Life is filled with difficulties, especially when we experience unexpected, not-so-desirable turn of eventssuch as COVID-19 that is affecting everything, everyone, everywhere.
God doesn’t promise that we won’t have difficulties. In fact, John 16:33 (TLB) we read “Here on earth you will have many trials and sorrows; but cheer up, for I have overcome the world.”
I love that phrase “cheer up.” Other translations use the phrase “take courage” (NASB) or “be courageous” (CSB). It stirs hope and encourages us to take heart, not in our own abilities or will power, but in the finished work of Jesus who has overcome.
As the Apostle Peter says in 1 Peter 4:12, “Don’t be surprised at the fiery ordeal that has come on you to test you, as though something strange were happening to you.”
We are reminded in James 1:2 that when “troubles of any kind come your way, consider it an opportunity for great joy.” (MSG) It seems the issue is not rather you will face difficulties, but when you face them. I believe one of the hardest lessons we must learn is how to be joyful in the midst of these challenges.
Difficulties offer invaluable opportunities to experience the greatest joy. It is not because the challenges are a pleasurable experience, but it is what it brings about.
Let’s digress for a moment and consider the production of iron. It all began around 2000 BC in south-central Asia. This marked the beginning of the Iron Age whereiron would be produced by blacksmiths who would heat the iron and hammer out impurities over an anvil.
The resulting iron was tough but malleable.
Then during the Middle Ages, a new type of iron was developed using higher temperatures. This was known as cast iron, which was harder than wrought iron but more brittle.
Iron formed the material basis of human civilization for over three thousand years until the mass production of steel in 1870 AD.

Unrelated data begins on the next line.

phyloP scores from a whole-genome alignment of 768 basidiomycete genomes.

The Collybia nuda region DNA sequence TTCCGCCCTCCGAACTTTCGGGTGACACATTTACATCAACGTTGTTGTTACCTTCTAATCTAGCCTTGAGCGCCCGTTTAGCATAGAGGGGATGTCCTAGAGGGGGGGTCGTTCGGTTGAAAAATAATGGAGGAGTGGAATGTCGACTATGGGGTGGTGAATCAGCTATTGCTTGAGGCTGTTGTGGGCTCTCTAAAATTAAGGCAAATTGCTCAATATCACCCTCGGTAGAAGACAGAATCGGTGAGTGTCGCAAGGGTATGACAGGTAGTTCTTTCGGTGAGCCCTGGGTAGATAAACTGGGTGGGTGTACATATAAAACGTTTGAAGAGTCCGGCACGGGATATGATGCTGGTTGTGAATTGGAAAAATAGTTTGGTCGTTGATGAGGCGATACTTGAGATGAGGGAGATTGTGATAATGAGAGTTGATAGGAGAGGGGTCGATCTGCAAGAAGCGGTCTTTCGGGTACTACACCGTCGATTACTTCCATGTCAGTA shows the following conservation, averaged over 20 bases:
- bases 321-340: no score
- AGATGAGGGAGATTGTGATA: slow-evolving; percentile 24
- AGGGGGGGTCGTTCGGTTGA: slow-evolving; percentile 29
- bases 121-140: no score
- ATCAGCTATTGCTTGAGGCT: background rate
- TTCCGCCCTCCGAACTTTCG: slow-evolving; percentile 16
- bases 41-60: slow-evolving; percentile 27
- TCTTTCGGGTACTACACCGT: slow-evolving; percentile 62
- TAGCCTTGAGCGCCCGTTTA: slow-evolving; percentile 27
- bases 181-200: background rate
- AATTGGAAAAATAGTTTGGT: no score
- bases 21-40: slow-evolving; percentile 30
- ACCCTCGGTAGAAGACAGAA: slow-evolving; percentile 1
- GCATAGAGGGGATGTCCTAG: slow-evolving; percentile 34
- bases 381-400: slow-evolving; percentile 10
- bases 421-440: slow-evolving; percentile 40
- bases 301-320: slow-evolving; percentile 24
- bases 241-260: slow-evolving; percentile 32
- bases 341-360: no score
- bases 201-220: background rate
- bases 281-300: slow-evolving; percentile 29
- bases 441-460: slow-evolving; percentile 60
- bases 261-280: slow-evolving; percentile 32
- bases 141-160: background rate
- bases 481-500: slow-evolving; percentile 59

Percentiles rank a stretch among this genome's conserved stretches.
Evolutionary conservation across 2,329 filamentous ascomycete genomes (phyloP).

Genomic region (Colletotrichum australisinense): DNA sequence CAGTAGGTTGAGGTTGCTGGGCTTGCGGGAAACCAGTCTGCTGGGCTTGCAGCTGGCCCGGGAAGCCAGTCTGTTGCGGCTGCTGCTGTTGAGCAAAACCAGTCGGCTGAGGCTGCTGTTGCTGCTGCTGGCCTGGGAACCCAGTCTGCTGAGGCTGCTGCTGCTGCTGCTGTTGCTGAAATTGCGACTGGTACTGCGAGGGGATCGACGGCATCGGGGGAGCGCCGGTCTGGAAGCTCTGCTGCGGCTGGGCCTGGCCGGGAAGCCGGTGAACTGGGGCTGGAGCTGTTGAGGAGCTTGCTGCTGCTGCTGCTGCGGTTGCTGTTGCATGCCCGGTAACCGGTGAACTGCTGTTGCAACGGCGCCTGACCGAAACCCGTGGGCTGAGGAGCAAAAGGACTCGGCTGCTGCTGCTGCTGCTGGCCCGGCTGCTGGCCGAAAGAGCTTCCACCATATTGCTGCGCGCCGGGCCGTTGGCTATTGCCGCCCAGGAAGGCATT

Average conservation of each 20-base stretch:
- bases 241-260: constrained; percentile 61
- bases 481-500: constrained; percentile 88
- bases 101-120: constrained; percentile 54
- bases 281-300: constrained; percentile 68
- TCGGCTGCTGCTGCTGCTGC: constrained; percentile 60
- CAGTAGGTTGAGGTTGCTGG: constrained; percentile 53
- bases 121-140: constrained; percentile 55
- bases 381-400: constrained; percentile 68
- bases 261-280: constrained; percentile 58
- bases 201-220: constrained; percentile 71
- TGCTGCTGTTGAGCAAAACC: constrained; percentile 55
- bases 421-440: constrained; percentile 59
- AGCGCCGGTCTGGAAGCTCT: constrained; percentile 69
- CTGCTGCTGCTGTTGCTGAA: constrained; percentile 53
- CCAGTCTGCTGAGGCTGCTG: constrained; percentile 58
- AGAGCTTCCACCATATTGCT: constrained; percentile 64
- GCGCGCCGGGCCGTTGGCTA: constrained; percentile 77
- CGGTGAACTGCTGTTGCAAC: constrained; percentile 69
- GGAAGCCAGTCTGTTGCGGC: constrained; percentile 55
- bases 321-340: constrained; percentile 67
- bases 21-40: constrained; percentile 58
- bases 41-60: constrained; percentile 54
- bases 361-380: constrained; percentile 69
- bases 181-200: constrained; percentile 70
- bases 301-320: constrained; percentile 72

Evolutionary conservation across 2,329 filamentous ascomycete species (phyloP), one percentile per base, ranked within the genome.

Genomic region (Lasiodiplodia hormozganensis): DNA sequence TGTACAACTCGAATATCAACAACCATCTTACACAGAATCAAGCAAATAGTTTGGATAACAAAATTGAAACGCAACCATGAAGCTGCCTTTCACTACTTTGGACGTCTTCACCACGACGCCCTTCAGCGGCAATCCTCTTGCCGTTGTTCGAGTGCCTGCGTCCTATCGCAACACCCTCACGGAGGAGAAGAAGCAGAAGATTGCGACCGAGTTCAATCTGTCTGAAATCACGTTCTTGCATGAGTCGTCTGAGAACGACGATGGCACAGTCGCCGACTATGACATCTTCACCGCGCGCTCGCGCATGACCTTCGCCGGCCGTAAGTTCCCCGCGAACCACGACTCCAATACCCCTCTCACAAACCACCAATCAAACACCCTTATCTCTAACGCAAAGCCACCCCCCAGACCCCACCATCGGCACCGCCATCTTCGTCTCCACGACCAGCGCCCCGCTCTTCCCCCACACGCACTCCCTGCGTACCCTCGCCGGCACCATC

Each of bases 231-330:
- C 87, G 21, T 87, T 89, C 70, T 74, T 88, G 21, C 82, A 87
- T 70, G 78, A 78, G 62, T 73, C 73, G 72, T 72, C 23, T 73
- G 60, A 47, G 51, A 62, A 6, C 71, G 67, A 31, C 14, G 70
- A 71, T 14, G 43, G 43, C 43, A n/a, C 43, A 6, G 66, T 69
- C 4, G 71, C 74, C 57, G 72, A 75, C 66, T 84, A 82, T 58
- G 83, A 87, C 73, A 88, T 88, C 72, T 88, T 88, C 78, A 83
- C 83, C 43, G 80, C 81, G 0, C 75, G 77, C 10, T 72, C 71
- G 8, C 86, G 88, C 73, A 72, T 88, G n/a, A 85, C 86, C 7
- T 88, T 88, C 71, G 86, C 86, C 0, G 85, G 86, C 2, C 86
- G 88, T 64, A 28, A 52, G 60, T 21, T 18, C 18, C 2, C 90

Consider what happens “when your faith is tested it stirs up power within you to endure all things. And then as your endurance grows even stronger it will release perfection into every part of your being until there is nothing missing and nothing lacking.”—James 1:2-4 TPT
Much like iron being developed using higher temperatures, when our faith is tested, our endurance has a chance to grow and develop. So, we need to face the challenges and not try to squirm out of them, so we become complete in Him.
What is your perspective when difficulties come your way? Is it dread? Or have you been able to clothe yourself in joy and view these challenges as something that happens in this world. It is an opportunity to arise, choose to be courageous and filled with joyful expectation, knowing that God promises to lead us in triumph. (see 2 Corinthians 2:14). He will work all things for good.
I love this quote by John Bevere The greater the battle, the greater the victory—and ultimately, the greater the glory. And here’s the really great news: you don’t ever have to lose a battle!
So, take heart my friend, not in your own abilities or willpower, but in the finished work of Jesus. You are an overcomer no matter what difficulties might come your way.